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In June 1969, Carl Stokes was one year into his term as the first black mayor of a major U.S. city when the Cuyahoga River caught fire. The 1969 fire was by no means the first fire on the river (at least 13 others were reported prior to that) or even the biggest (the largest fire cost more than $1 million in damage). But this fire landed Cleveland on the cover of Time magazine in an report on the nation's environmental problems.
The river fire capped a tough decade for Cleveland. While the Browns won the NFL championship in 1964, there was no Super Bowl. And, between 1960 and 1970, Cleveland lost more 100,000 people - representing over 14 percent of the population - to the surrounding suburbs.
Despite this chaos, the river burning served as a catalyst for passage of the Clean Water Act and the first Earth Day celebration. Mayor Stokes was ...
has become one of the Midwest's top dining destinations. With award-winning
chefs at the helm of many unique and upscale restaurants featuring locally
grown products, it's easy to a assume everyone shares in the bounty of our
region's success. Yet, in Northeast Ohio, one in six people are food insecure -
meaning they lack reliable access to a sufficient quantity of affordable,
nutritious food - and one in five children go hungry.
us for our inaugural Dinner + Dialogue forum
with Kristin Warzocha, President and CEO of
the Greater Cleveland Food Bank, for an
in-depth discussion on food insecurity in a foodie town and the steps we can
take as a community to ensure no one goes hungry.
Spice Kitchen + Bar
5800 Detroit Avenue, Cleveland,
Tickets: $45, includes three-course prix fixe dinner (vegetarian and glu...
City Club of the Mahoning Valley: “Election Results and their Effect on the Mahoning Valley.” Panelists include:Marilyn Geewax, Senior Business Editor, NPR Karen Kasler, Bureau Chief, Ohio Statehouse News Bureau Doug Livingston, Politics Reporter, Akron Beacon JournalDavid Skolnick, Politics Reporter, The VindicatorDr. Paul Sracic,Chair, YSU Department of Politics & International Relations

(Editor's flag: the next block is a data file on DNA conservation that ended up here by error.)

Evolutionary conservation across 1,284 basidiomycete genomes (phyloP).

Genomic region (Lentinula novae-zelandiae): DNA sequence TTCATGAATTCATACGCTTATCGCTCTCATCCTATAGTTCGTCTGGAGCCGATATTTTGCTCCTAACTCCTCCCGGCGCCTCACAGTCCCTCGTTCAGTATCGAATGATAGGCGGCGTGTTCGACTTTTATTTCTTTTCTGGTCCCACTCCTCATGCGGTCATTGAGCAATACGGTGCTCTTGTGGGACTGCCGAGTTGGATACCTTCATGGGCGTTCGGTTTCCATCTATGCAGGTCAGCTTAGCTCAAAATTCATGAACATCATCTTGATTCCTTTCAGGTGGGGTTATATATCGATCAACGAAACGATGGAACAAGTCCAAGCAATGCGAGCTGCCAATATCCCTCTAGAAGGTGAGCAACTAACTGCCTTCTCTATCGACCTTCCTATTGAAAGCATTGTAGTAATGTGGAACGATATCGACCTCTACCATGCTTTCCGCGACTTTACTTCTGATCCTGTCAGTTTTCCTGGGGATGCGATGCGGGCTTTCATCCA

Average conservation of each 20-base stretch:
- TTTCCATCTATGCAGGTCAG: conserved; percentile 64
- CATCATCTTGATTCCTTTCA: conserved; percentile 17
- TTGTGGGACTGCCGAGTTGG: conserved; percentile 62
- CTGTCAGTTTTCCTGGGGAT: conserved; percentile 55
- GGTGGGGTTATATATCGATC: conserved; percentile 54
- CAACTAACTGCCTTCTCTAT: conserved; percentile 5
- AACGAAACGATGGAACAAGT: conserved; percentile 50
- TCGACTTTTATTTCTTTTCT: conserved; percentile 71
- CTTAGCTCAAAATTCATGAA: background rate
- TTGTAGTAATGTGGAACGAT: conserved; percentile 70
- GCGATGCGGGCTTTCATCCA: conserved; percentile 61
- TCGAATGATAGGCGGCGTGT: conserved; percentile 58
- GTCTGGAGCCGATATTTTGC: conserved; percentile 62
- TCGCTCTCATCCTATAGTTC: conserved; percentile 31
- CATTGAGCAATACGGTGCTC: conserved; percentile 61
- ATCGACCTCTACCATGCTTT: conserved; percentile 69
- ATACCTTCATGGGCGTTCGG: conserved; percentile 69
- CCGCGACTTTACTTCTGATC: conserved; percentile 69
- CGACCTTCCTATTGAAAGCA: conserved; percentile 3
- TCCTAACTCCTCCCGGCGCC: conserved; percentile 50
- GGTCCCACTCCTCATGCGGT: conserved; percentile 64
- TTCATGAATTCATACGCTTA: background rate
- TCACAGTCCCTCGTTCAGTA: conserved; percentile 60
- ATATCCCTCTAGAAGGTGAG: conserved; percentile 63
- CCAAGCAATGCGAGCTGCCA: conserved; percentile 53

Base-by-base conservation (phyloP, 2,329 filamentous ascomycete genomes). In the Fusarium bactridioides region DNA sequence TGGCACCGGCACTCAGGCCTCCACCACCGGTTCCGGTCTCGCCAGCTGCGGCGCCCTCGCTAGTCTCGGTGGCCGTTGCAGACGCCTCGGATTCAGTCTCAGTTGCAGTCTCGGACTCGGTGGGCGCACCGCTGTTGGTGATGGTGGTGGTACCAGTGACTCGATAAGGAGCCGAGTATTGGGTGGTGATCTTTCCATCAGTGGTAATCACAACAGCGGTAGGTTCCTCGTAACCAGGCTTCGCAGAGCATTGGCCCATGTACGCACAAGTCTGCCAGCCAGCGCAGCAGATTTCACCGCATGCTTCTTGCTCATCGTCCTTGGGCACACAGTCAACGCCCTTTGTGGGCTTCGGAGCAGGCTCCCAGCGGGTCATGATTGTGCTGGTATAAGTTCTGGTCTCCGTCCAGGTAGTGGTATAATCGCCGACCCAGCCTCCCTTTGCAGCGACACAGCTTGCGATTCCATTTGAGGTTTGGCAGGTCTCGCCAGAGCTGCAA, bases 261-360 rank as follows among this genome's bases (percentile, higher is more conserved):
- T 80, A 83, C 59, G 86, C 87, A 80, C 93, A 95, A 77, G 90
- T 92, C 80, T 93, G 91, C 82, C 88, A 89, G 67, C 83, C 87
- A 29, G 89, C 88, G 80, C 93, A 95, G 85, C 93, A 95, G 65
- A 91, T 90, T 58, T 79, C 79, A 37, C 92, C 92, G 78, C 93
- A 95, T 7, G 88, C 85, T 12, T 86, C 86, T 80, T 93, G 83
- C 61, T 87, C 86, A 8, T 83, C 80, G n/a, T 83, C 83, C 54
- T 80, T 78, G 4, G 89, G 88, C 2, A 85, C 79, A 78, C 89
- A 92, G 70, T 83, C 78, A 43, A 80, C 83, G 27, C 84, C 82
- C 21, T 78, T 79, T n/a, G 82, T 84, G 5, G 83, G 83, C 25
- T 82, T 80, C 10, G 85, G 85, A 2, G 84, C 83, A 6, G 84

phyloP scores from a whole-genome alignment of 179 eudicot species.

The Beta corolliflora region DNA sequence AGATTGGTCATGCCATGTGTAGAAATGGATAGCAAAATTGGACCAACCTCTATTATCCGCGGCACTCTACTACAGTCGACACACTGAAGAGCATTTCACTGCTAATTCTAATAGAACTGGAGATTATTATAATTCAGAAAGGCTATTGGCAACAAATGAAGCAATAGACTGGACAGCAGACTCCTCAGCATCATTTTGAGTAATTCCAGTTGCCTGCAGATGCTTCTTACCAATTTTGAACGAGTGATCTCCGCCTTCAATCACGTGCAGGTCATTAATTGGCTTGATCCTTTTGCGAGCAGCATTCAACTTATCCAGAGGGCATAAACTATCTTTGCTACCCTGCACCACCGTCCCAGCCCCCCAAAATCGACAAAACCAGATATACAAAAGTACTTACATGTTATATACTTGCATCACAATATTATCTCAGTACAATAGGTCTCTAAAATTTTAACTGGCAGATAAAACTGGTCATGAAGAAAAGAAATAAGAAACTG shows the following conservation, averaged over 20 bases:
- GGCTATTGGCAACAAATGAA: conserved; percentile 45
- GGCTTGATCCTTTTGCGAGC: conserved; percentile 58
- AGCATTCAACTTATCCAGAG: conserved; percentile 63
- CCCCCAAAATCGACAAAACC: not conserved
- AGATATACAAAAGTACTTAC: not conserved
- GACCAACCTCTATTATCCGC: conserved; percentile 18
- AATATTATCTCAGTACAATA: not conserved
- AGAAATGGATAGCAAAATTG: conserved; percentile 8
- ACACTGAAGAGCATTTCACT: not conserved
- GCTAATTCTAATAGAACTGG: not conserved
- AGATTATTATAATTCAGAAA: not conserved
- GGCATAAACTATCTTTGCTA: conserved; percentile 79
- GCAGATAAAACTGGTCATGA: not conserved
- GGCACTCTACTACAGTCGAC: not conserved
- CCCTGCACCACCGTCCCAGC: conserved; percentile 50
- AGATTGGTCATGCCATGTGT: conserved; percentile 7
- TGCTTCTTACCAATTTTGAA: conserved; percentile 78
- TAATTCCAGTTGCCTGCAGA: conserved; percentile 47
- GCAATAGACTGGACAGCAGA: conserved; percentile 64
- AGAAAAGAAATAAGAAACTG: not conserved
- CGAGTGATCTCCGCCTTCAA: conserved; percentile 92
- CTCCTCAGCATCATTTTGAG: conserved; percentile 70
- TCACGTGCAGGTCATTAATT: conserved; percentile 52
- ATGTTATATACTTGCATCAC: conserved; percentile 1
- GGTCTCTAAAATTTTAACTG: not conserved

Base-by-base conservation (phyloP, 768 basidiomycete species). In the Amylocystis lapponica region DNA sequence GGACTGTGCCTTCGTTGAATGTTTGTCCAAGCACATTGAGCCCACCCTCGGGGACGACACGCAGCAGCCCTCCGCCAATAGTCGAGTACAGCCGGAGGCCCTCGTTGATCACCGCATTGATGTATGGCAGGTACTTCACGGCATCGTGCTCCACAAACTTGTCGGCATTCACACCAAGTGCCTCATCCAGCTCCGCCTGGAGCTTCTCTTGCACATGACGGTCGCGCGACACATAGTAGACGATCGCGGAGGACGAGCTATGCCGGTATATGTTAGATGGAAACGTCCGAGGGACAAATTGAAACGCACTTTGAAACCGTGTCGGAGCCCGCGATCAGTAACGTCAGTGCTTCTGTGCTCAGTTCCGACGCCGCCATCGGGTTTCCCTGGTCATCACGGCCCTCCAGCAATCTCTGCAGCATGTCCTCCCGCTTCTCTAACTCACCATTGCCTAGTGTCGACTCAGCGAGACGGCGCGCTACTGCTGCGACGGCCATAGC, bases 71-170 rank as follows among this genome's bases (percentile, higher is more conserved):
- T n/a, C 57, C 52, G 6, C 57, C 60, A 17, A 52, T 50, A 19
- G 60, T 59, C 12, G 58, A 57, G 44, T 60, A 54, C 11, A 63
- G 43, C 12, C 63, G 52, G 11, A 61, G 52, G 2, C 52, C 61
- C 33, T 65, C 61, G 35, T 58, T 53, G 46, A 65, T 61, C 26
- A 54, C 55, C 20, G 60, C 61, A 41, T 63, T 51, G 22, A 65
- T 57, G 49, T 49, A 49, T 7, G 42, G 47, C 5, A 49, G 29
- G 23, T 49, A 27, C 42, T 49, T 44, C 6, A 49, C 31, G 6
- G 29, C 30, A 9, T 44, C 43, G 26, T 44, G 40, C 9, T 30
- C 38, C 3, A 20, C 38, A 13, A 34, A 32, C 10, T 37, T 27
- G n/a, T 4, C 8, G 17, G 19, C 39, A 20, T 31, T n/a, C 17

When adoption processes and practices are ethical, parents and professionals are informed, and children are at the center, the extended family of adoption can be a model for a truly evolved definition of family. A lack of uniform laws, regulations and consistent standards, coupled with a lack of education, can leave everyone in the extended family of adoption unprepared and vulnerable, including children, parents and professionals. After decades of research, passionate advocacy and practical experiences - why haven’t policies and practices on behalf of children and families moved far enough and fast enough?
Join us for a conversation with April Dinwoodie, Chief Executive of The Donaldson Adoption Institute, Inc. and a transracially-adopted person, as she explores how a modern understanding of adoption, more education, and collective action can ultimately strengthen all families.
Tickets: $20 members/$35 nonmembers
of which candidate prevails on November 8, the next President of the United
States (U.S.) will inherit a complicated international landscape and mounting
global problems. The Syrian civil war shows no signs of ending, with a U.S.
brokered cease-fire having recently failed and ISIS continuing attacks in
the Middle East and around the globe. The
United Kingdom will begin Brexit talks with the European Union in early 2017,
testing the strength of both a key ally and stability of a key trade partner. Meanwhile, the U.S. relationships with China and
Russia continue to betray tensions, as the Chinese military expands and Putin's
ambitions grow. And while Latin
America is dealing with the fallout from the end of its commodities fueled
boom, migration out of the African continent continues unabated.
should the main international priorities be for the next U.S. President? Join us, the Cleveland Council on World Affairs,